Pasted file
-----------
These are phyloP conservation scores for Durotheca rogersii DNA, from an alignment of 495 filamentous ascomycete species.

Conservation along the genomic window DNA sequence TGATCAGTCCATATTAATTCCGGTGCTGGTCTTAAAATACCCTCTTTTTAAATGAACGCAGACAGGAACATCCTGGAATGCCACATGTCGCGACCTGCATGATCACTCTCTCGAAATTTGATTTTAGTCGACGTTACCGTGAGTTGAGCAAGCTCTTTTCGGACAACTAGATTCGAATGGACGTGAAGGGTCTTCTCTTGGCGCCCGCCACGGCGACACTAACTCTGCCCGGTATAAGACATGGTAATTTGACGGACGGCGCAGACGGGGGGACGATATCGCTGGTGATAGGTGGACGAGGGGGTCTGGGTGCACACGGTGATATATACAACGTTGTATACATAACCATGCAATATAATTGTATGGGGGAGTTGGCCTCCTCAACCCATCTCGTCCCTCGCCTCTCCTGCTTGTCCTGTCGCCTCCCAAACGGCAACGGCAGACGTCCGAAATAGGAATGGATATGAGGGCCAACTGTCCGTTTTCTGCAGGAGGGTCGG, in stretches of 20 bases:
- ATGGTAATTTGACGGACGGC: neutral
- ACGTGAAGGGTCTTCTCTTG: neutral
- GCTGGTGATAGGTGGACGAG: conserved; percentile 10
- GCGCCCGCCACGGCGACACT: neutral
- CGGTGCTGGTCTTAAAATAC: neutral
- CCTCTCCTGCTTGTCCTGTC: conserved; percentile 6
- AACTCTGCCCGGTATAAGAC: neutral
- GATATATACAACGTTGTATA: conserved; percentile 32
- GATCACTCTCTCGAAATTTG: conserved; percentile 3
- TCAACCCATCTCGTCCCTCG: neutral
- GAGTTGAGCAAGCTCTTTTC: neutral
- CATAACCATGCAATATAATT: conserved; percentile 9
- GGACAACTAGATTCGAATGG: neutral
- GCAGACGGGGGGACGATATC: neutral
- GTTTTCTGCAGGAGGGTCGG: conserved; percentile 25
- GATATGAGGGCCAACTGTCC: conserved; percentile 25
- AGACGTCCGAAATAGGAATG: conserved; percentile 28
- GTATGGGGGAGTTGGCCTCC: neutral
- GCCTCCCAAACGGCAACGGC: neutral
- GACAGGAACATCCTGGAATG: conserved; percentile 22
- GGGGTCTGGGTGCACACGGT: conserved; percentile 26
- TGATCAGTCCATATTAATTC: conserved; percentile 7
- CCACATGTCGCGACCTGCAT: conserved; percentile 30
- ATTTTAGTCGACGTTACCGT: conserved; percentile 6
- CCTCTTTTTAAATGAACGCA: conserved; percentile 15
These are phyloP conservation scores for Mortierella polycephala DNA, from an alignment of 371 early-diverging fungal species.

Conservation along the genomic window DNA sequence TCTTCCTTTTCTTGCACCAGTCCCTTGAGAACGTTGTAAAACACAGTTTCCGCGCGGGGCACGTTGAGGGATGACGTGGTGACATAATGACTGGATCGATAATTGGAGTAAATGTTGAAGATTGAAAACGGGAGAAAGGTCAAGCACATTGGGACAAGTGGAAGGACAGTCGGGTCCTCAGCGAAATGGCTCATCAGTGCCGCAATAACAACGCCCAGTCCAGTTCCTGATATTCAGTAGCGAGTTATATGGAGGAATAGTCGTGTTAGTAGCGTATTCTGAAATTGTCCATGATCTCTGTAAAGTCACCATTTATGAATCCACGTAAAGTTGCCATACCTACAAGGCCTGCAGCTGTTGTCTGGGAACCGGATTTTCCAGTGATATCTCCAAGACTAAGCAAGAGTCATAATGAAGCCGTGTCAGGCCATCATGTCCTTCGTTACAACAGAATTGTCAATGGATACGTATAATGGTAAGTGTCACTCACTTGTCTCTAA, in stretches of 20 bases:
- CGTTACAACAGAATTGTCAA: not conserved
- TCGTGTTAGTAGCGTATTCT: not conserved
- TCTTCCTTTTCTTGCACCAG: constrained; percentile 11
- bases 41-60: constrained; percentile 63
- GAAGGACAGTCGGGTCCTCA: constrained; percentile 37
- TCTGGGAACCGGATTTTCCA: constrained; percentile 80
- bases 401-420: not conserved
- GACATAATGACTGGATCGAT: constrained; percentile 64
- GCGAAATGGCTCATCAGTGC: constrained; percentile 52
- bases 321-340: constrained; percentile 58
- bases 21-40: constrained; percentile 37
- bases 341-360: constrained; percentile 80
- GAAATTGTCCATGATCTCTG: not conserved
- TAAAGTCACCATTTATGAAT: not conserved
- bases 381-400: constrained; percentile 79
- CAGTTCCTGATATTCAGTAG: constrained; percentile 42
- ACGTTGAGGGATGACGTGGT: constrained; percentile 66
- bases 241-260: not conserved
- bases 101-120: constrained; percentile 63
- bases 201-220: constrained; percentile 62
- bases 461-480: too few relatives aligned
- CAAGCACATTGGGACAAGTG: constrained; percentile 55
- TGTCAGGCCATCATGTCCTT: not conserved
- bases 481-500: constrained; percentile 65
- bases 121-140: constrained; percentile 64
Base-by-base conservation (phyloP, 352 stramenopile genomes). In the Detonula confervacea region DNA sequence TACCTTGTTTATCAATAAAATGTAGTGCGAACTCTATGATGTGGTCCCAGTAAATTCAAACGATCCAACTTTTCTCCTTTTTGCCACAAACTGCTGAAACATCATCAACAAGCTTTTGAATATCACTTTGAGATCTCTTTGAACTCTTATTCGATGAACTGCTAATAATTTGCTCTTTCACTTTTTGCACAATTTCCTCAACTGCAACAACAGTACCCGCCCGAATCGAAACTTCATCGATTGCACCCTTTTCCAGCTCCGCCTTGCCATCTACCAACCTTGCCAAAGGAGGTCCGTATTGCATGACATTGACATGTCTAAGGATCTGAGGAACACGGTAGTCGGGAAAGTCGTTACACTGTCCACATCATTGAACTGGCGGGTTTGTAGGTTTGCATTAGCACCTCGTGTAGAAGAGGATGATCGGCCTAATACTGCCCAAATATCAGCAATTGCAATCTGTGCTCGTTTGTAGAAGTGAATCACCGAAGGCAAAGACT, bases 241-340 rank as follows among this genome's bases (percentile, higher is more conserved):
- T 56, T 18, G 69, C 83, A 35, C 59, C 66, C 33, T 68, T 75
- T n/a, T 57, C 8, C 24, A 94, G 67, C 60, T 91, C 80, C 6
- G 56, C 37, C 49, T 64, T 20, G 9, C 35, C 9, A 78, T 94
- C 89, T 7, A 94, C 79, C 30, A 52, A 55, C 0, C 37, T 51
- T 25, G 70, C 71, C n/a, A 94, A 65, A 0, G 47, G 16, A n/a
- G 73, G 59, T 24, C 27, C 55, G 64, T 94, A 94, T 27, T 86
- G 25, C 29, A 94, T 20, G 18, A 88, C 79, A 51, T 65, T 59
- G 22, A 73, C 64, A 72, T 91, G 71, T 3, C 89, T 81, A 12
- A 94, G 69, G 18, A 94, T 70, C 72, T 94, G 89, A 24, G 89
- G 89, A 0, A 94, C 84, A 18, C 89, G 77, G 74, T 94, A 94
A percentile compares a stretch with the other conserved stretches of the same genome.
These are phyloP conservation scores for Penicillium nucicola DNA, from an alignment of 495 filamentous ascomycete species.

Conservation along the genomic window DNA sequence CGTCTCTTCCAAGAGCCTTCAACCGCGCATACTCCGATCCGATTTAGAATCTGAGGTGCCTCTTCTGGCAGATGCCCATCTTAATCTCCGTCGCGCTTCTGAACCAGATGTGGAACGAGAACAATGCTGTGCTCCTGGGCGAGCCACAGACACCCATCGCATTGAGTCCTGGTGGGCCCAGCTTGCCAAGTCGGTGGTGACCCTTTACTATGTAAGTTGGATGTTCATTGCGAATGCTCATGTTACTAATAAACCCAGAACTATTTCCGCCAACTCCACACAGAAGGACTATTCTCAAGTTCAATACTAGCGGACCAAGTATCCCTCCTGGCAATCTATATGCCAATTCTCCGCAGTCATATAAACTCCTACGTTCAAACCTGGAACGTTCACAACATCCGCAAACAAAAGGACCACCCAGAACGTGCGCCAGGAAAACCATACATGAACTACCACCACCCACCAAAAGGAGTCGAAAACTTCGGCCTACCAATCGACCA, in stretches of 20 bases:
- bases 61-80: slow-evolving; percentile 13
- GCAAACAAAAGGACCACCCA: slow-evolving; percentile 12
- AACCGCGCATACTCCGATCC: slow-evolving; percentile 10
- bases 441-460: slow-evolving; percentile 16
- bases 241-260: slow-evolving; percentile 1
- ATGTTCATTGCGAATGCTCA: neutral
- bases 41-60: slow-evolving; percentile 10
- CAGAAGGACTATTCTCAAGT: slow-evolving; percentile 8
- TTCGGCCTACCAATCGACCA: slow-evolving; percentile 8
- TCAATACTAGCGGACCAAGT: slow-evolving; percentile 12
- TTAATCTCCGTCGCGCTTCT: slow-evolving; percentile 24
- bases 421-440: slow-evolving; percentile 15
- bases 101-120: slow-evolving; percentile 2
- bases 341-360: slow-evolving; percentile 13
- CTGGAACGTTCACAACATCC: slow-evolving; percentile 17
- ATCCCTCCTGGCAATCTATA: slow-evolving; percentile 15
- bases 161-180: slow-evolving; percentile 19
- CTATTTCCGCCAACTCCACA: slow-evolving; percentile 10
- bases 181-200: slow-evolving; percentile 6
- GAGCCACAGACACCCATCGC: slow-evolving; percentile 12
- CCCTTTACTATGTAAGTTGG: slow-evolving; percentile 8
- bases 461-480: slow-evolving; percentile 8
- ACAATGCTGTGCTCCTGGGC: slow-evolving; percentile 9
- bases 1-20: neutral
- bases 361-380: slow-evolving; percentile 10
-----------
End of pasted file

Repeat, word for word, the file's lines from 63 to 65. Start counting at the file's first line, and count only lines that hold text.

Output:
- G 22, A 73, C 64, A 72, T 91, G 71, T 3, C 89, T 81, A 12
- A 94, G 69, G 18, A 94, T 70, C 72, T 94, G 89, A 24, G 89
- G 89, A 0, A 94, C 84, A 18, C 89, G 77, G 74, T 94, A 94